Fact Cards: Iran, Women’s Rights & the CSW
Iran, Women’s Rights & the CSW
Calls to remove Iran from the CSW’s membership came from a member-state initiative.
Calls for removing Iran’s membership from the CSW first came from from Iranian women and men, just like the calls for accountability that resulted in the Germany-triggered HRC Special Session and the establishment of a Fact-Finding Mission on the situation of human rights in Iran. By tabling the resolution that decides to remove Iran with immediate effect from the CSW to the ECOSOC, the US is first taking concrete steps toward acknowledging and supporting the calls of Iranian civil society for international solidarity with Iranian women and girls and accountability in Iran. UN Member States are uniquely positioned to bring grassroots voices to the international table and initiate international action. They must live up to this role and its responsibilities if they truly want their calls in support of the realization of women’s and girls’ human rights in Iran to become reality.
Iran’s membership to the CSW has and can encourage reforms at the domestic level.
Iran’s CSW membership between 2016-2019 did not yield positive developments in protecting Iranian women’s human rights. Less than a year after its election to the Commission on the Status of Women, Iranian authorities ratified a population and family law that UN experts denounced as directly violating women’s human rights. Iranian authorities have also been actively keeping the bill on protecting women and girls from violence in legal limbo since at least 2013. Just a few months before Iran is supposed to sit at the CSW for its annual session in March 2023, 21 UN experts condemned the “continuum of long-standing, pervasive, gender-based discrimination embedded” in Iran’s political and legal governance and which “have been devastating for women and girls” for the past four decades. Iran has shown little to no commitment to promoting and protecting women’s and girls’ rights, regardless of its CSW membership.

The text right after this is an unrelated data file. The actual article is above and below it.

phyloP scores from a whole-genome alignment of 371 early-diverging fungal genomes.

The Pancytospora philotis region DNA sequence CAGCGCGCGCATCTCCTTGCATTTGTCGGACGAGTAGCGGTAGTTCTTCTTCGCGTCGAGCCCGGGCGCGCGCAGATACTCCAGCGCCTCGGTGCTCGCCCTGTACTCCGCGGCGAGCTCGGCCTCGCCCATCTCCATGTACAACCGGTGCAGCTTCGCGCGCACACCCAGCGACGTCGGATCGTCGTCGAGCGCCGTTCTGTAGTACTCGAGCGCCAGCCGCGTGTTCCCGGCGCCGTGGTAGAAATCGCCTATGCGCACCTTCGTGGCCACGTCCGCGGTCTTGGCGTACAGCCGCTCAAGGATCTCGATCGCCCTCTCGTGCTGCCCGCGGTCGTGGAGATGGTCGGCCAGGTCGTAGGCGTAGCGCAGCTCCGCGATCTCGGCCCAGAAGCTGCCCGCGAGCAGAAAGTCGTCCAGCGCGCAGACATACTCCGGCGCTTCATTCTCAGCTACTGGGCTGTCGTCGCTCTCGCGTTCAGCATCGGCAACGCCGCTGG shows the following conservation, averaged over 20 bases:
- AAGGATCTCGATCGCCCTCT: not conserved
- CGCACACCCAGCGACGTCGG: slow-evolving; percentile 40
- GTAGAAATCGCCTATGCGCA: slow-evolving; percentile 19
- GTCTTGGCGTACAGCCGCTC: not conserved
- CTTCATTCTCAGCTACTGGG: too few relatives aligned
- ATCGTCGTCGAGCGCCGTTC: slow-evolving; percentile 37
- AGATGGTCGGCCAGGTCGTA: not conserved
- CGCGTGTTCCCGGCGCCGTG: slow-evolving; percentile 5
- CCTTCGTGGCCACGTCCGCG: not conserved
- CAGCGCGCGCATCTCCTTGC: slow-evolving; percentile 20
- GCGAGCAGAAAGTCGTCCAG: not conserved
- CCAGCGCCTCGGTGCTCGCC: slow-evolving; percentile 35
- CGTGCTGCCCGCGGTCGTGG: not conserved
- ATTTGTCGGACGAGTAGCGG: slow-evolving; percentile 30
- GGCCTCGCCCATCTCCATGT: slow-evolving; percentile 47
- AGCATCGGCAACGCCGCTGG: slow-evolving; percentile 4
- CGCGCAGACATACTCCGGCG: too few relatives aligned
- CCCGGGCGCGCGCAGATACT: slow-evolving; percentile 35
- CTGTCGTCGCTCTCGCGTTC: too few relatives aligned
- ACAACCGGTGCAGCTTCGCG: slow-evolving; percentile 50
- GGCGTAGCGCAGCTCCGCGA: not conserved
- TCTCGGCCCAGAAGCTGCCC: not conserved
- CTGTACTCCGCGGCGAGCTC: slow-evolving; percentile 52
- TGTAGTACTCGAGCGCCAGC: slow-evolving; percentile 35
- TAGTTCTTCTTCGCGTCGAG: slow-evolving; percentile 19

Iran CSW’s membership is merely symbolic.
The CSW is the primary intergovernmental, norm-setting UN body dedicated to the promotion of gender equality and the empowerment of women. Among other fundamental international legal instruments, the CSW drafted the CEDAW. The CSW’s membership provides Iranian authorities with a platform to pay lip service to women’s rights and shamelessly join its name to the CSW’s initiatives while violently oppressing and suppressing women and girls at home. Iran highlights that its current CSW membership was approved by 43 votes of the 54 ECOSOC members –– wielding its election as a UN ‘stamp of approval’ and proof of the international community’s support of its discriminatory and abusive policies.
The “suspension” of the morality police, in whose custody Jina Masha Amini died on Sept. 16th, is Iran’s step toward acknowledging calls for accountability.
Officials recently made vague and contradictory announcements of a possible temporary suspension of the “morality police”, and affirmed that it would be replaced by “updated methods” to enforce the discriminatory and abusive compulsory veiling laws. The morality police is a sub-branch of the police force established by the government to regulate women’s dress and behavior, and in whose custody Jina Mahsa Amini died on 16 September 2022, sparking nationwide protests. The law remains unchanged and remains enforceable by the police and the judiciary. Iranian human rights defenders and the international community denounced this move as a disingenuous and meaningless distraction and continue to call for a legal and political system that respects Iranian women’s fundamental human rights and freedoms.